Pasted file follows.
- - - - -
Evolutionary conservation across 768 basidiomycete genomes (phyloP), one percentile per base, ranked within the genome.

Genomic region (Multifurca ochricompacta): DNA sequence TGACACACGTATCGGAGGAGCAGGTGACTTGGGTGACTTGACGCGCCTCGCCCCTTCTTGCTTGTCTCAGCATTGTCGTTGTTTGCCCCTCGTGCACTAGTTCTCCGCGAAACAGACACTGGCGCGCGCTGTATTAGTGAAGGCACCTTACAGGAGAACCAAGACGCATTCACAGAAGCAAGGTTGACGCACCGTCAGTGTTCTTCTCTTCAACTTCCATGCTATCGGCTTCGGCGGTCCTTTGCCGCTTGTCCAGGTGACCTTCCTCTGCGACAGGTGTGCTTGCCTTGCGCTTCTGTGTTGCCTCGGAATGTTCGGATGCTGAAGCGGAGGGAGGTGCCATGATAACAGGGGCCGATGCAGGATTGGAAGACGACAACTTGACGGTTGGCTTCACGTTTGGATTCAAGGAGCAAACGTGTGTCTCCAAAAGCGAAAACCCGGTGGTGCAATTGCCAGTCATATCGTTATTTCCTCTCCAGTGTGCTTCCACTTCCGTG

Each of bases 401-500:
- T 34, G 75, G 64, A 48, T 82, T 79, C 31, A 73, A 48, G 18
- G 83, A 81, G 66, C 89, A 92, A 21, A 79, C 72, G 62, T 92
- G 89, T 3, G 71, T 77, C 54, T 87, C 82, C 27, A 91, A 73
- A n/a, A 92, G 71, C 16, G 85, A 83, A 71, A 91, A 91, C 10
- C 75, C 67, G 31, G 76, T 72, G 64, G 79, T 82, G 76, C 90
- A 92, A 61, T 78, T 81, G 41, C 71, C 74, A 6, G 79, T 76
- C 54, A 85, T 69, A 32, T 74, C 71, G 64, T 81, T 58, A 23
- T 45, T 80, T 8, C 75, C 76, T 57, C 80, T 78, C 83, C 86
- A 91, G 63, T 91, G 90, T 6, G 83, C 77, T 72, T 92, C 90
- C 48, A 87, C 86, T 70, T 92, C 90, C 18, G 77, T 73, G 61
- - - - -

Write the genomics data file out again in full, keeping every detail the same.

Evolutionary conservation across 768 basidiomycete genomes (phyloP), one percentile per base, ranked within the genome.

Genomic region (Multifurca ochricompacta): DNA sequence TGACACACGTATCGGAGGAGCAGGTGACTTGGGTGACTTGACGCGCCTCGCCCCTTCTTGCTTGTCTCAGCATTGTCGTTGTTTGCCCCTCGTGCACTAGTTCTCCGCGAAACAGACACTGGCGCGCGCTGTATTAGTGAAGGCACCTTACAGGAGAACCAAGACGCATTCACAGAAGCAAGGTTGACGCACCGTCAGTGTTCTTCTCTTCAACTTCCATGCTATCGGCTTCGGCGGTCCTTTGCCGCTTGTCCAGGTGACCTTCCTCTGCGACAGGTGTGCTTGCCTTGCGCTTCTGTGTTGCCTCGGAATGTTCGGATGCTGAAGCGGAGGGAGGTGCCATGATAACAGGGGCCGATGCAGGATTGGAAGACGACAACTTGACGGTTGGCTTCACGTTTGGATTCAAGGAGCAAACGTGTGTCTCCAAAAGCGAAAACCCGGTGGTGCAATTGCCAGTCATATCGTTATTTCCTCTCCAGTGTGCTTCCACTTCCGTG

Each of bases 401-500:
- T 34, G 75, G 64, A 48, T 82, T 79, C 31, A 73, A 48, G 18
- G 83, A 81, G 66, C 89, A 92, A 21, A 79, C 72, G 62, T 92
- G 89, T 3, G 71, T 77, C 54, T 87, C 82, C 27, A 91, A 73
- A n/a, A 92, G 71, C 16, G 85, A 83, A 71, A 91, A 91, C 10
- C 75, C 67, G 31, G 76, T 72, G 64, G 79, T 82, G 76, C 90
- A 92, A 61, T 78, T 81, G 41, C 71, C 74, A 6, G 79, T 76
- C 54, A 85, T 69, A 32, T 74, C 71, G 64, T 81, T 58, A 23
- T 45, T 80, T 8, C 75, C 76, T 57, C 80, T 78, C 83, C 86
- A 91, G 63, T 91, G 90, T 6, G 83, C 77, T 72, T 92, C 90
- C 48, A 87, C 86, T 70, T 92, C 90, C 18, G 77, T 73, G 61